Logan Porter, of Worsbrough Common, died of a cardiac arrest while teaching history at an academy in Slovakia in December.
His family, who raised thousands to bring his body back to Barnsley, said Logan always believed books were the key to ‘opening children up to new worlds’.
And when their fundraising efforts were successful, they decided to use the extra funds raised to put something in place as a memorial to the young teacher.
Logan, following in the footsteps of several generations of his family, went to Worsbrough Common Primary School, and it was there his passion for reading - initially given to him by his grandmother - was developed.
And so Logan’s Library, which was started this week at the school, aims to do the same for the next generation.
The library, set up by Logan’s former teacher Kate Ainley, sees pupils given a pack of three books as well as hot chocolate and a card explaining who Logan was and how he’s inspired the scheme.
The books are swapped around reception and year one - more than 100 children - for them to take home and share with parents at bedtime.
The call from Logan’s mum Karina surprised Kate, now deputy head - as did the sum of £2,000 which she said she wanted to donate.
“We have a book vending machine at the school, and initially the money was donated to that,” said Kate.
“We didn’t want the money to get caught up in anything else, and wanted it to go towards something that really promoted reading.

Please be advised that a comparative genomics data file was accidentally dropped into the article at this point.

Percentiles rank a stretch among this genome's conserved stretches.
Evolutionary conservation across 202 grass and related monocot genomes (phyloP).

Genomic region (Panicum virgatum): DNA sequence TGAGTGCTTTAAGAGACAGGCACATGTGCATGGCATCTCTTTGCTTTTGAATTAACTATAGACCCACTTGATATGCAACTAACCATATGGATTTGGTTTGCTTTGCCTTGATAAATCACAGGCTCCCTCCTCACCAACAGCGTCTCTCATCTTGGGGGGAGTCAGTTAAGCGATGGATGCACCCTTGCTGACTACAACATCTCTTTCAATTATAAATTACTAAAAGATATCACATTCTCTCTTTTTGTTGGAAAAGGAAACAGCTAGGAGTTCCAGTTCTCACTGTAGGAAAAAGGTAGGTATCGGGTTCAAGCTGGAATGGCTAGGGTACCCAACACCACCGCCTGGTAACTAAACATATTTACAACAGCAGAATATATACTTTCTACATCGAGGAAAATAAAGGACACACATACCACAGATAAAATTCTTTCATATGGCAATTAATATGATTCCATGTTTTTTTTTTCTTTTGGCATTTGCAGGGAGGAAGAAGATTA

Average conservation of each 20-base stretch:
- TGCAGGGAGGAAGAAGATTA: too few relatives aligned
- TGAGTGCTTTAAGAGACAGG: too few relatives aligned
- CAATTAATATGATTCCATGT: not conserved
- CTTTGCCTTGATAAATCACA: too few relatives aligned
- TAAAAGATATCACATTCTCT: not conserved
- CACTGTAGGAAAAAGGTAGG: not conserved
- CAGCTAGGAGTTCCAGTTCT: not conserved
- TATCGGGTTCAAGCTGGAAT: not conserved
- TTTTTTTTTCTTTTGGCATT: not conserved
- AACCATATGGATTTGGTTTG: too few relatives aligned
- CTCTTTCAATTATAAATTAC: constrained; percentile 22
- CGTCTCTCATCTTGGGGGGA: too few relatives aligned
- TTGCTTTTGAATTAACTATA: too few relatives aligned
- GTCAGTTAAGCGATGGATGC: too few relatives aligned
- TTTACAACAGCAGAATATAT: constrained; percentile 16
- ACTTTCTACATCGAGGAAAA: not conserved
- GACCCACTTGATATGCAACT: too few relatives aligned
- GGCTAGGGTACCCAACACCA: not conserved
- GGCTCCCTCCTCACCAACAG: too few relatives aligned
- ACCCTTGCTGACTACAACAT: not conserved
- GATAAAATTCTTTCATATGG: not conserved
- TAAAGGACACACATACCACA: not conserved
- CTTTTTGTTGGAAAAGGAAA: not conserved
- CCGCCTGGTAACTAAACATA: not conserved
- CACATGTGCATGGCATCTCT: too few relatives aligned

“There’s a flyer in the packs with a message from Logan’s mum, saying that he believed reading was the key to opening up children up to new worlds.
“Children probably wouldn’t be reading at home in some cases.
“Logan was in my first ever class as a teacher.
“I remember him being so bright, a model student - I knew he was going to go on to do well.”
Logan’s sister Camilla, 30, said the family always wanted anything extra they raised to go back to Worsbrough Common.
Her son Addison Connelly, Logan’s nephew, is the next generation of the family to attend the school.
“Logan always said anything you could teach kids, you could find it in a book,” said Camilla, of Hawk Street, Redbrook.
“He would’ve thought it was brilliant, it’s a fitting tribute.
“Addison thinks it’s brilliant, he’s always reading.
“A lot of kids will be sat on their Playstations for hours, but I’ll go into his room and see he’s turned the Playstation off and he’s sat reading a book.
“And that comes from Logan. He was always sat reading to him.
“It’s magical for kids to know there are worlds you can never explore through your TV.”